But obviously, with no work, the work persona has been fading away. And today I realised I needed it back as I had some calls to make and questions to ask. It was enough to send me into a panic - what was I thinking? I would never be able to do this! I should never have agreed to it, I should scrap the whole thing - you get the picture.
Luckily the shards of the old work me that remained were able to take myself in hand and of course I enjoyed my brief taste of how things were. So I was excited about the days ahead and the work I have to do (unpaid, frustratingly, but there's more to life than money - isn't there?!).
Another down followed when I found out that my friend who was interviewed as the other half of a job share for one of the jobs I had an interview for has accepted another post. Are you still with me?! Of course it's fantastic news for her, and in a way it serves the other organisation right for being so tardy with their recruitment process, but it feels like one strike for me - one of the three interviews I am awaiting outcomes for will now almost definitely be a no. Two left...
And of course I then felt angry with myself for being so selfish. And negative. There's still every chance that one of the other two will snap me up.
I can't stress enough how much I hope they do - Tash and I went to play gym again this morning, and I'm proud we went alone and she had a great time but I just hate the whole 'mummy world' that exists out there. There are people who turn up dressed for a night out, with full make-up, designer clothes and ridiculously high heels and spend the whole time chatting with their friends, equally impressively dressed, and drinking coffee.
I am not a big make-up fan at the best of times and really would rather spend that extra time in the mornings in bed instead of applying it if I have nothing more exciting to do than play gym. And when I think about it rationally, I know I would hate to be one of those people who seem so shallow, and I am pleased that Tash has my full attention instead of having to cry for five minutes after falling off something in the hope I will interrupt my conversation to help her.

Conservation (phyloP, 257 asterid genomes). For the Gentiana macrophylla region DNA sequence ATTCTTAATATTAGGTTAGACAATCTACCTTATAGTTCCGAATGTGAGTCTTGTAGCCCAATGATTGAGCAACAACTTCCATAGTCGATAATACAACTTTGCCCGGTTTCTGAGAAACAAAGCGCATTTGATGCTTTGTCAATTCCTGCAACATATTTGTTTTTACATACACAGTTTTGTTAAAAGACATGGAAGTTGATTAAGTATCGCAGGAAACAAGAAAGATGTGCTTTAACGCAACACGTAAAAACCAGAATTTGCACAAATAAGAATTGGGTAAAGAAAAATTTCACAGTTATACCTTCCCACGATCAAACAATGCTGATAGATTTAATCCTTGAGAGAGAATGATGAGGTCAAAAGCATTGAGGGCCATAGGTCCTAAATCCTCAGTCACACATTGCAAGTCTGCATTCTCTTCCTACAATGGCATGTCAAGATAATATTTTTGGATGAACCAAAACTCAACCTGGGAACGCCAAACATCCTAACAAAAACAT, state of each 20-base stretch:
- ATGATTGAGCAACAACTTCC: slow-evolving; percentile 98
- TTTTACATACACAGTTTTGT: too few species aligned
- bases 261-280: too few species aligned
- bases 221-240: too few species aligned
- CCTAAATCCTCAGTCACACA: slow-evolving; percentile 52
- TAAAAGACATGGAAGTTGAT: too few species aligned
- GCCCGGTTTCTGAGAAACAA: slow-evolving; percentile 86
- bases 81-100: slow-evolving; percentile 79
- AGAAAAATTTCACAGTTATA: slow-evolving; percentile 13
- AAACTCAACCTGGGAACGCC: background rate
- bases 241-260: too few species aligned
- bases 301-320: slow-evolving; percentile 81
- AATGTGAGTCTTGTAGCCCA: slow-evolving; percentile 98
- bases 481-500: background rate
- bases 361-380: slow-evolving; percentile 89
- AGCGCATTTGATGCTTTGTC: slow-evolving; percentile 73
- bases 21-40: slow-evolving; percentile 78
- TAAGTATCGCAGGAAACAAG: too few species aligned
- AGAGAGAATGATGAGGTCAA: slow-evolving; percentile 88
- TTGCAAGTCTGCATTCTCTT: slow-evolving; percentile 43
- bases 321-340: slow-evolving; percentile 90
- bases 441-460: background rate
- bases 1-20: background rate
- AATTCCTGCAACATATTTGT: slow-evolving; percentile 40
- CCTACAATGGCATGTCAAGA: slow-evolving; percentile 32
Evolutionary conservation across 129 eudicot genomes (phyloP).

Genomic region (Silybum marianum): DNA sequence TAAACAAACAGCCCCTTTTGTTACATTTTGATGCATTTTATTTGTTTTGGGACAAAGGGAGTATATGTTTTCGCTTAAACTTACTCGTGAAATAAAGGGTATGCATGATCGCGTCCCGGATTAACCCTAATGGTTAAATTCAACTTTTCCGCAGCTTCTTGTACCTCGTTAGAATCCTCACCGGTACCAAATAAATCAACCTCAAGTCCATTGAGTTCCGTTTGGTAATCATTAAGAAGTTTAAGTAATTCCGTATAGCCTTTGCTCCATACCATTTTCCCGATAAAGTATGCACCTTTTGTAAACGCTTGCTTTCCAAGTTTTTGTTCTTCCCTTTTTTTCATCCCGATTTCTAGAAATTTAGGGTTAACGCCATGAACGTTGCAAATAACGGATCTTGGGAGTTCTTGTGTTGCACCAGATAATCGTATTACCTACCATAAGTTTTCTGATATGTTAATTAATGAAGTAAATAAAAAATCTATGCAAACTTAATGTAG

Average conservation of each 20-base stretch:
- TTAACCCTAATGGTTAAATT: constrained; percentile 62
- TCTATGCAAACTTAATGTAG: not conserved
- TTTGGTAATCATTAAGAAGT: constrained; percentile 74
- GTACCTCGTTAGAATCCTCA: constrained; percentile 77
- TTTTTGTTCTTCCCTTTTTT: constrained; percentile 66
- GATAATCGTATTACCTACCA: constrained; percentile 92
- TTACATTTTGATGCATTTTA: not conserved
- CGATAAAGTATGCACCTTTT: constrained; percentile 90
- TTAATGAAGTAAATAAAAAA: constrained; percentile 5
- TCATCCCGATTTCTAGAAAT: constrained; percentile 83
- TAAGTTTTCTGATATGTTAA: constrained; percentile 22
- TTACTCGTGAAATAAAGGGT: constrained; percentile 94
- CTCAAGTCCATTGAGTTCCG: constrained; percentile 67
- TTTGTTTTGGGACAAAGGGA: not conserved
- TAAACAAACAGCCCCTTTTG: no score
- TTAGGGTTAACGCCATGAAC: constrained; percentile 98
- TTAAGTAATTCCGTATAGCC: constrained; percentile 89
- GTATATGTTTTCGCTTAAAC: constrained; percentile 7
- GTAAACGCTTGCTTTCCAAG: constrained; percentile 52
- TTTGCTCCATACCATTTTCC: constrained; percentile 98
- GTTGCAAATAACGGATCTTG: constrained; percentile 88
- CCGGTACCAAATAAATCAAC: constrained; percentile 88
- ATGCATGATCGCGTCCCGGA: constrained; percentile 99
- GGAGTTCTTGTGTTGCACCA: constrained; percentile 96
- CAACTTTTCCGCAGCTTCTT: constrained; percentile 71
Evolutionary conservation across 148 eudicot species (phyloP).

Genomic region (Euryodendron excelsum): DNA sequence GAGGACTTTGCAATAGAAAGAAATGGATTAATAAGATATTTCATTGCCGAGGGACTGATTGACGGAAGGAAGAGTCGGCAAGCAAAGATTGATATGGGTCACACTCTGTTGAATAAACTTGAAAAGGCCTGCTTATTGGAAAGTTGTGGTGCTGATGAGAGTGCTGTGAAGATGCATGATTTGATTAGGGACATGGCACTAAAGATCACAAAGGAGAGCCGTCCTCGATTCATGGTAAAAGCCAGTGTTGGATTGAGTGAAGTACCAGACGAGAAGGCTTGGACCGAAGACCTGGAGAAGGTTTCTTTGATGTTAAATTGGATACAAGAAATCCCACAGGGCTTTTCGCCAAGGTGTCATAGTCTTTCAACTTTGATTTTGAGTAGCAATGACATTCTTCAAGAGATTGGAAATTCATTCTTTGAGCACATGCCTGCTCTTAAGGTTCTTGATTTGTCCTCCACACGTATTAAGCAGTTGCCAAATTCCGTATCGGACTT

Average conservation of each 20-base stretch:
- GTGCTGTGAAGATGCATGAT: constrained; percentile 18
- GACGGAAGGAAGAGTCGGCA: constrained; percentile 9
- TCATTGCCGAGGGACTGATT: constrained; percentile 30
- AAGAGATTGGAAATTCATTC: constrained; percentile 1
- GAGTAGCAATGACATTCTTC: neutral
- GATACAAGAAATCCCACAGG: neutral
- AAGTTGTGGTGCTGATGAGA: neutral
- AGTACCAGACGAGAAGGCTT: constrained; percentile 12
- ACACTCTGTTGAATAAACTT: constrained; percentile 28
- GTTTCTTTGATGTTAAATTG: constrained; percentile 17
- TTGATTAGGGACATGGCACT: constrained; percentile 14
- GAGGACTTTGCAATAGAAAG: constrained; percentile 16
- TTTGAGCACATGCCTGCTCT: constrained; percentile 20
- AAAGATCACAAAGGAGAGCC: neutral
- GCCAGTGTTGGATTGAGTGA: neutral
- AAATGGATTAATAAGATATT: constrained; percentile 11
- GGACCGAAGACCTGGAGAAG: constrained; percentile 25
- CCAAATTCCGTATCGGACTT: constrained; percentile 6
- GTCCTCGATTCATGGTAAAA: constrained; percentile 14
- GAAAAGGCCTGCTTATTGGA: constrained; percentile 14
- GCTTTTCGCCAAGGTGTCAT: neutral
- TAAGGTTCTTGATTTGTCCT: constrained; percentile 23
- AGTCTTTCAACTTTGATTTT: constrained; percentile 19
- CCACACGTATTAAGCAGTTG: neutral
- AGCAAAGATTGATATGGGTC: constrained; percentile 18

But the whole experience does make me feel hopelessly inadequate and out of place and just humphy.
I know there is a school of thought that says you should make an effort every day, for your loved ones if no one else, but at the moment it feels like there is not much to make an effort for.
That isn't meant to sound as bad as it does, but I just feel there should be more to my life than play dates and toddler activities. Hopefully one of the other two interviewing panels will agree soon...

Monday, 1 December 2008

A week of no dramas?

Almost a whole week without a post? What to deduce from that? Well, either I've been inundated with job offers and have been too busy, or there has been a week without dramas.
The answer is the latter, and I was going to add sadly, but that doesn't seem quite right. It is sad that as yet no employer has snapped me up (although I'm waiting on the results of three interviews so all is not lost!) but not sad that I've got through six days without feeling the need to rant/vent/unload.
So what's new? Well, not a whole lot. I'm clinging to the hope that I'll have a job by Christmas, although as it's rushing towards us at a terrifying pace that does seem slightly unrealistic. Each week seems endless when Monday comes round and I struggle to see ways to get through it. But each time Friday arrives we have managed somehow, and with less of those awful days that seemed to haunt me at the beginining of this latest chapter of my life. In fact, I can even look forward to some of that plentiful Tash and mummy time and the activities we do together!
She of course changes almost daily and today came out with something that no matter how hard I try, I can't simply brush off.
We were having a conversation about cats on mats prompted by a picture in a book when she came out with the following: "Patches is sitting on the mat."
I'm sure that's what it was - and the thing that makes it so strange is that Patches is the name of one of our family cats from several years ago.